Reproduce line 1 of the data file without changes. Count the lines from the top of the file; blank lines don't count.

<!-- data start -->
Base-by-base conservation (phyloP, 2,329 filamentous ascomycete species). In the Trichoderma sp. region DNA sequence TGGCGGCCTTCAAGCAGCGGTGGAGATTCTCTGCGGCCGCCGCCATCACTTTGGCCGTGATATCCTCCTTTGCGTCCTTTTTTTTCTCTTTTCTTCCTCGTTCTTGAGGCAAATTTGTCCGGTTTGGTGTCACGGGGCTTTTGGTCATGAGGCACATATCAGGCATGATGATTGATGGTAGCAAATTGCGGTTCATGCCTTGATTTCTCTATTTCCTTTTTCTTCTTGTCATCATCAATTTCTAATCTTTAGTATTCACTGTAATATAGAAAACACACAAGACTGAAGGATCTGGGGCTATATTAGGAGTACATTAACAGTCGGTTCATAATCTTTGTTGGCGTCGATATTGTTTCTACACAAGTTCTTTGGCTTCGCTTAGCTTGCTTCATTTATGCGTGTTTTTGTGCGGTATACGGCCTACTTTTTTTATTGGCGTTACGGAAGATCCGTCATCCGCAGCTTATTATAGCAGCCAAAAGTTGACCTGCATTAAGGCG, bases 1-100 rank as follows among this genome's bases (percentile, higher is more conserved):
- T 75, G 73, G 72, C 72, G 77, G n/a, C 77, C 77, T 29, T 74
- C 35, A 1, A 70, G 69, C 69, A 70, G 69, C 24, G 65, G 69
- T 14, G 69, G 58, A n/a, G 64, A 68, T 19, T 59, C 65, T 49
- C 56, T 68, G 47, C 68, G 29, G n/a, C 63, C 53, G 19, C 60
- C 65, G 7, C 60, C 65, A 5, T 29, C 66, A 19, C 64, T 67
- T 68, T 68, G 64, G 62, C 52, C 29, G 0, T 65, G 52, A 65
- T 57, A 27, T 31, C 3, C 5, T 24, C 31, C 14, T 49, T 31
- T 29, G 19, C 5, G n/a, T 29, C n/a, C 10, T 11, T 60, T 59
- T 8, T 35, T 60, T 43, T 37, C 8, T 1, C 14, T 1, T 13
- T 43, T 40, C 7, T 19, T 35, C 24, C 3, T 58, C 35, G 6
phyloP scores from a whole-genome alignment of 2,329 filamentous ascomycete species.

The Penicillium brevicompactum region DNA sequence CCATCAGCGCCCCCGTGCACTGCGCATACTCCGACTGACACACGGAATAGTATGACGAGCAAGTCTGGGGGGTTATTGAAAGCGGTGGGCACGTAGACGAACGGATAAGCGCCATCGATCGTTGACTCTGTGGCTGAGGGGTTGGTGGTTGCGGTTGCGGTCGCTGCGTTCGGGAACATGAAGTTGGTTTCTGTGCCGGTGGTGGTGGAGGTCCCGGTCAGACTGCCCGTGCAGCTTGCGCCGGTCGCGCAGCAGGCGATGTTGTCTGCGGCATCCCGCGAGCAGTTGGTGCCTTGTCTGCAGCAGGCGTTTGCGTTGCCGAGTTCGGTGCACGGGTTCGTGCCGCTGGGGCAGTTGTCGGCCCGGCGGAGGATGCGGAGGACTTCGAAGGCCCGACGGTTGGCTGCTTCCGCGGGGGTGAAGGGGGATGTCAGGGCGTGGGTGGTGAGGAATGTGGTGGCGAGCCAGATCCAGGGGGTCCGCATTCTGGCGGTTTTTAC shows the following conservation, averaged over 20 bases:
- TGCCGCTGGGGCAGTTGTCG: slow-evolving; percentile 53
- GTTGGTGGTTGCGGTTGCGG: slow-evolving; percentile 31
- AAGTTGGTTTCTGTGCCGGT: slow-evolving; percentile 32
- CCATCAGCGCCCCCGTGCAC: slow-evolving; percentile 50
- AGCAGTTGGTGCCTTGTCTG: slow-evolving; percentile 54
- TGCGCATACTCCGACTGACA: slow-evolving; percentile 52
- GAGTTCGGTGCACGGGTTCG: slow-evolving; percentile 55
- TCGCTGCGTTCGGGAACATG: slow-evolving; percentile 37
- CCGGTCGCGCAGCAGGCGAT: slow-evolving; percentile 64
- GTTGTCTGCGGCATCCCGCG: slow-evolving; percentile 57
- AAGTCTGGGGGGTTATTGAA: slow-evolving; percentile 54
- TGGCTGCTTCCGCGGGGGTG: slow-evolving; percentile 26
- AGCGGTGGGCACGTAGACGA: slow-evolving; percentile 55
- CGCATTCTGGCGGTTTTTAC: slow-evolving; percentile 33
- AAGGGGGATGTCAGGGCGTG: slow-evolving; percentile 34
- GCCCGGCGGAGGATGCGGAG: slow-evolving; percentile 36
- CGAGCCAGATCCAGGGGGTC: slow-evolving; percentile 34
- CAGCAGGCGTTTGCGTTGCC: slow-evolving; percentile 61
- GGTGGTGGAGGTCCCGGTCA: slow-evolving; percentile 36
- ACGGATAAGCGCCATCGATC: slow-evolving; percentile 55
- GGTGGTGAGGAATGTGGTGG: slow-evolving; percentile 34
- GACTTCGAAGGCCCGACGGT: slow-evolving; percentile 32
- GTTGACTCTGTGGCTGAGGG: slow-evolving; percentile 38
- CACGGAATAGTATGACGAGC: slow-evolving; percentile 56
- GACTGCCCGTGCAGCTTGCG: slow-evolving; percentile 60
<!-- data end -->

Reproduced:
Base-by-base conservation (phyloP, 2,329 filamentous ascomycete species). In the Trichoderma sp. region DNA sequence TGGCGGCCTTCAAGCAGCGGTGGAGATTCTCTGCGGCCGCCGCCATCACTTTGGCCGTGATATCCTCCTTTGCGTCCTTTTTTTTCTCTTTTCTTCCTCGTTCTTGAGGCAAATTTGTCCGGTTTGGTGTCACGGGGCTTTTGGTCATGAGGCACATATCAGGCATGATGATTGATGGTAGCAAATTGCGGTTCATGCCTTGATTTCTCTATTTCCTTTTTCTTCTTGTCATCATCAATTTCTAATCTTTAGTATTCACTGTAATATAGAAAACACACAAGACTGAAGGATCTGGGGCTATATTAGGAGTACATTAACAGTCGGTTCATAATCTTTGTTGGCGTCGATATTGTTTCTACACAAGTTCTTTGGCTTCGCTTAGCTTGCTTCATTTATGCGTGTTTTTGTGCGGTATACGGCCTACTTTTTTTATTGGCGTTACGGAAGATCCGTCATCCGCAGCTTATTATAGCAGCCAAAAGTTGACCTGCATTAAGGCG, bases 1-100 rank as follows among this genome's bases (percentile, higher is more conserved):